No, this is not a review of the Dave Matthews Band song. This is about a different kind of space between; one that many of us misunderstand and tend to avoid. The term for this not-knowing “space between” is liminal space, which literally means “threshold.”
Some have described it metaphorically as standing in the threshold between two rooms; you are not technically in either room. You haven’t quite left one or entered the other. It is altered space, twilight, neither fully awake nor fully asleep space. It is often characterized by uncertainty and—for some of us more than others—the “not knowing” is almost intolerable.
About ten years ago my wife Jacki, our daughter Joelle, and I—all lifelong Midwesterners—transplanted to California from Minnesota (you bet) so that I could attend grad school. It was a big move. We sold our home, closed a business, and stuffed what belongings we hadn’t sold at our monster garage sale into a 24 foot U-Haul truck, and headed for the LA Basin—without jobs—to begin a new chapter (more like a new book) in our lives. Somewhere bouncing along in Nebraska in the middle of the night, Jacki and I were struck with the magnitude of what we were doing. This was liminal space; not planted where we came from, not planted where we were going, just in Nebraska, jostling down the interstate in a noisy truck. We cried. We prayed. We kept driving.
Liminal space is not necessarily good nor bad, it is just what is. It can be useful, though, even life changing if it is accepted and embraced as opportunity. People often make important life decisions in liminal space such as being on vacation. On the more difficult end of the continuum, in the painful spaces of disillusionment, suffering, and transition, people sometimes discover their life-callings and give birth to unexpected dreams. Things are planted and take root here where the hard-packed dirt of safety and complacency is broken up by the painful harrow of unbidden change. We would never sign up for these experiences but they change us deeply. We need to be changed.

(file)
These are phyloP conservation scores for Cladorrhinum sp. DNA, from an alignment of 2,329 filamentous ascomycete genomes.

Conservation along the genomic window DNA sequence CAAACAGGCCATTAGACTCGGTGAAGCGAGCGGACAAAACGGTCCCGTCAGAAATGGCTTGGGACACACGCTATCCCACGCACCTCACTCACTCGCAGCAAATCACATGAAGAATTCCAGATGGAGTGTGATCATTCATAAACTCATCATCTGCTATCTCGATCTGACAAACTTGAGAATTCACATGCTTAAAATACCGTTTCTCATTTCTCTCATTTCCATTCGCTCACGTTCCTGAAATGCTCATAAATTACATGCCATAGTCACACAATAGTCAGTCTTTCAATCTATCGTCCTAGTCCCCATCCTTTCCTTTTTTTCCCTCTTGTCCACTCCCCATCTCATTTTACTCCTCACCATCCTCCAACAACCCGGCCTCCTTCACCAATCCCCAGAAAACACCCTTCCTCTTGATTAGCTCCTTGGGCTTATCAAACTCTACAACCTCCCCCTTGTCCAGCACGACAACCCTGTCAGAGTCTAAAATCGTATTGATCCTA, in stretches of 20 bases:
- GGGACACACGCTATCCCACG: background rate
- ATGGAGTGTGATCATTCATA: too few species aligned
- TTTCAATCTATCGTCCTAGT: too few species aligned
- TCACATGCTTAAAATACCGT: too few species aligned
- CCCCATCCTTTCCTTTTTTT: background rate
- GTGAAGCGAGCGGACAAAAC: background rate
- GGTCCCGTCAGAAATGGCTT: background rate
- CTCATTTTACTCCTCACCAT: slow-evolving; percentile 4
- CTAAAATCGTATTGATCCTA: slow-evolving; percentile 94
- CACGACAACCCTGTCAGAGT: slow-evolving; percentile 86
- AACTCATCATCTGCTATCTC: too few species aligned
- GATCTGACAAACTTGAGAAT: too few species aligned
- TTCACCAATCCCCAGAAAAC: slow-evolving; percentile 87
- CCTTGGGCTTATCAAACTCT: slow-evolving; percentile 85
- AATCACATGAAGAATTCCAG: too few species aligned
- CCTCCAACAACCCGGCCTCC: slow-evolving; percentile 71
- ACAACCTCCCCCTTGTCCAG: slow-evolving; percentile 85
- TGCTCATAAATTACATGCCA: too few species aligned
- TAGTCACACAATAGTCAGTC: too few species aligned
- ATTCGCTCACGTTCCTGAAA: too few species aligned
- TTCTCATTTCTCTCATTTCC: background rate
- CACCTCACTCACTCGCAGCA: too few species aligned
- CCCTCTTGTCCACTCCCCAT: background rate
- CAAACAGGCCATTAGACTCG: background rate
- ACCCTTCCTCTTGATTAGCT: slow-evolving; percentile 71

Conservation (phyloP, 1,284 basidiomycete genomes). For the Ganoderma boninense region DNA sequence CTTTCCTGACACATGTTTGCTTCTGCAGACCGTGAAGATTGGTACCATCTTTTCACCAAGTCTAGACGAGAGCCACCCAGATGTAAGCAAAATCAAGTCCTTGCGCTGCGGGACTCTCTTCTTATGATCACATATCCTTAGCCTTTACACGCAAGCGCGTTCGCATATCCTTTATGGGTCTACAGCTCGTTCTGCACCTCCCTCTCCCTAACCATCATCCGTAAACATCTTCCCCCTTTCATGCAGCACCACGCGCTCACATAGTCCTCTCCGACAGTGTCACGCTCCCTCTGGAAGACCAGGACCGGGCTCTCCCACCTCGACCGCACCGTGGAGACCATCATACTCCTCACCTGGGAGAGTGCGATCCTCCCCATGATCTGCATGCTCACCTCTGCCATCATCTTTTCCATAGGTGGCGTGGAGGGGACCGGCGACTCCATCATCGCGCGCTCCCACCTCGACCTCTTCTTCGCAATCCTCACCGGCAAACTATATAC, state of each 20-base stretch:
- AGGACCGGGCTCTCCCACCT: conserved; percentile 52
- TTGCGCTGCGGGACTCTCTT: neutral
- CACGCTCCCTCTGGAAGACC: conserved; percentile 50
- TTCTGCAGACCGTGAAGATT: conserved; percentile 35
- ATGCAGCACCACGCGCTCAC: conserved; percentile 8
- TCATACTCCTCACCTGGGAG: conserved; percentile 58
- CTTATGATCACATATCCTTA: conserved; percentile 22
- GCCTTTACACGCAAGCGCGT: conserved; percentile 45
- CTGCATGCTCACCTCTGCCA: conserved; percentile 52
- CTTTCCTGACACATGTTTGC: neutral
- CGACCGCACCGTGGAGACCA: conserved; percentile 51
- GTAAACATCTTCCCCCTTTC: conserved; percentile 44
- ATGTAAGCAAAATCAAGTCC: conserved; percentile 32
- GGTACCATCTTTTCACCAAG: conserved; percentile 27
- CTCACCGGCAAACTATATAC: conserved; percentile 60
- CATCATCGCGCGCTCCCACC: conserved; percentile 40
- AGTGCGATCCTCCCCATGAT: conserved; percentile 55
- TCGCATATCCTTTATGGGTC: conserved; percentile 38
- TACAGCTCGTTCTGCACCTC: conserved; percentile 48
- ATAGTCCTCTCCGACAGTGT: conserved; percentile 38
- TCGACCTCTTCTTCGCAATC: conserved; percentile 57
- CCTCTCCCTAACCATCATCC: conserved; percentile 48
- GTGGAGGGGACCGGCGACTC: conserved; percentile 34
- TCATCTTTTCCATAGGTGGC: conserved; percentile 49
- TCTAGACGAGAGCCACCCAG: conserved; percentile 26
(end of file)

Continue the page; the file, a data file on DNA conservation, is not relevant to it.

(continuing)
Crisis and trauma can thrust us into very frightening liminal space. It may be that a marriage, a job, or life’s dream is crumbling, forcing us to move to a “new” and unfamiliar space. Stunned, disoriented, in pain, we are propelled into a journey from the familiar to we-know-not-what. Even when the familiar was miserable, it was at least familiar. Like refugees forced from our homes by disaster or despot; fleeing, clutching only what could be hurriedly stuffed into a suitcase we set out in search of some kind of safe place to land, sometimes with children in tow.
We can also find ourselves in the space between due to a collapse of our familiar way of doing things as when a dysfunctional coping strategy or a cherished defense mechanism stops working for us—goodbye denial. Sometimes our whole belief system goes up for grabs.
Let me offer a couple of pointers for traversing the space between. First, in the middle of pain and suffering when we are hurled into transitional space, as unpleasant as it may be, it is extremely important that we allow ourselves to feel our feelings because these emotions are part of our grieving process, the process of letting go of what was. They are sources of important information we may have been missing. In fact, checking out, tuning out, and numbing out may be contributors to our plunge into crisis. Stop. Stay present. Feel.
Secondly, we are faced with a deep challenge to choose to make meaning of suffering or risk sinking into bitterness and despair. I am not talking about yanking ourselves up by the bootstraps or propping ourselves up with pithy little mottos—the stuff of church message boards. This will be a wrestling match.
An authority on suffering, Auschwitz Concentration Camp survivor Dr. Victor Frankl stresses that the critical factor in surviving such experiences with our humanity intact is the ability to struggle with finding, no, making meaning of our suffering. In his book Man’s Search for Meaning Frankl writes “In some ways suffering ceases to be suffering at the moment it finds a meaning, such as the meaning of a sacrifice.” And reflecting on his concentration camp experience he says “We who lived in concentration camps can remember the men who walked through the huts comforting others, giving away their last piece of bread. They may have been few in number, but they offer sufficient proof that everything can be taken from a man but one thing: the last of the human freedoms -- to choose one's attitude in any given set of circumstances, to choose one's own way.” Good stuff.
Paradoxically, while the trip across the space between is usually a solo interior journey, we may find great comfort and strength in knowing we are not alone. We need the love and support of others to walk through pain that is uniquely our own. This is the mission of Wings Like Eagles; to let you know you are not alone. You are not alone.